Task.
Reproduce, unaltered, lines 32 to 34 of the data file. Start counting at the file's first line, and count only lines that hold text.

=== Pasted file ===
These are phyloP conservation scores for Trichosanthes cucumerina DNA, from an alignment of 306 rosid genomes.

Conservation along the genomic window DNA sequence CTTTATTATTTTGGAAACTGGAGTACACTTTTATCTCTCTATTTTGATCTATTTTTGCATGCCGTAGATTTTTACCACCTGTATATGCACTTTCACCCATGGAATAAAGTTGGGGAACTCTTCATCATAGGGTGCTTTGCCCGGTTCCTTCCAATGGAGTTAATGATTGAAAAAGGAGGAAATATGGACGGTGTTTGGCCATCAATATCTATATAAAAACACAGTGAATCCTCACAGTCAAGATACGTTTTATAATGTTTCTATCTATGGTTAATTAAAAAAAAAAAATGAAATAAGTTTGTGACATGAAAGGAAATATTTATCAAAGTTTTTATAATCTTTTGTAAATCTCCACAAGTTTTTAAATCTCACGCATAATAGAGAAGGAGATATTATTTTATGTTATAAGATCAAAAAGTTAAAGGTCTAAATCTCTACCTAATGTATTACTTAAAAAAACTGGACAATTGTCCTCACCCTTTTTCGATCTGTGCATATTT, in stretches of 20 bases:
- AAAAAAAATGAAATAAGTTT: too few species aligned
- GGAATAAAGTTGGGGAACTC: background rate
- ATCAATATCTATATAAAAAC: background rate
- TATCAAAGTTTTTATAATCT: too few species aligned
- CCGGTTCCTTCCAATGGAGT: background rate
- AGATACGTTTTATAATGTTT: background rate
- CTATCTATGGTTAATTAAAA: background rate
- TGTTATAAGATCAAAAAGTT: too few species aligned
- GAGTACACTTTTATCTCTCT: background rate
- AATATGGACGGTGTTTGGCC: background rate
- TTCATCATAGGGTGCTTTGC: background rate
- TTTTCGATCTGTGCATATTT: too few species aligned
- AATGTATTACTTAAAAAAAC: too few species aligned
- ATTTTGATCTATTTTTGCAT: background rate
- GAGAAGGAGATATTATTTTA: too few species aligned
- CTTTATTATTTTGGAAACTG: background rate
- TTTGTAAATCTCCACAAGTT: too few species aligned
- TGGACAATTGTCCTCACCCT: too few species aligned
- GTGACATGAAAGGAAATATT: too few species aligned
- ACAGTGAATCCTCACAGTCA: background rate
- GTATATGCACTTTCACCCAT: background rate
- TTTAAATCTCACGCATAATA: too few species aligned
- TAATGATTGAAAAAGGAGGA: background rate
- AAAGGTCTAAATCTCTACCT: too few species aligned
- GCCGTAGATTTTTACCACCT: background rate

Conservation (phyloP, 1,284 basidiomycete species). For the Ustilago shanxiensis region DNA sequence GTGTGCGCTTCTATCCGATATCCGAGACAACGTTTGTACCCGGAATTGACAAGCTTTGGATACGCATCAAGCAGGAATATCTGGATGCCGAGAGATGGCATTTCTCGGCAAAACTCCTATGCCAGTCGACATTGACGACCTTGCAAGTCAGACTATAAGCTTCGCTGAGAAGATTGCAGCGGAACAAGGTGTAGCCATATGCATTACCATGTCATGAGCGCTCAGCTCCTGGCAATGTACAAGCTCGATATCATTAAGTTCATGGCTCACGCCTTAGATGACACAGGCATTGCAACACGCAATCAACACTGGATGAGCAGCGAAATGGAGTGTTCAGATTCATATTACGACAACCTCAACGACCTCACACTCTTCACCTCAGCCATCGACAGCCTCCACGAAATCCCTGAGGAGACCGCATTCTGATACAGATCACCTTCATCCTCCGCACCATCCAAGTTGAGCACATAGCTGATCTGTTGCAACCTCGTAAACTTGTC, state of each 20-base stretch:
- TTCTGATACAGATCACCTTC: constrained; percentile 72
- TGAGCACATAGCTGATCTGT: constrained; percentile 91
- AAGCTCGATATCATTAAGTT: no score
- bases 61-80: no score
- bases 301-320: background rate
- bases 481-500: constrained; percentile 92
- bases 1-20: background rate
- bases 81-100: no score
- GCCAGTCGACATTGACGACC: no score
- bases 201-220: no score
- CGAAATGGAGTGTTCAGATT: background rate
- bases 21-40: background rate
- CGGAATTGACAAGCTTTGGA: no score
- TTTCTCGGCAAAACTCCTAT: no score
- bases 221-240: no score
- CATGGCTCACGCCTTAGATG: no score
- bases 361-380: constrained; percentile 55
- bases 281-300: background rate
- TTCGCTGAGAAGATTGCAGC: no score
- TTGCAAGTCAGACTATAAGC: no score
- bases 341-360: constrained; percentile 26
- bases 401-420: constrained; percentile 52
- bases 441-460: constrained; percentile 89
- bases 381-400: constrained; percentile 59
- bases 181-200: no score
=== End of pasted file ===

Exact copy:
- bases 61-80: no score
- bases 301-320: background rate
- bases 481-500: constrained; percentile 92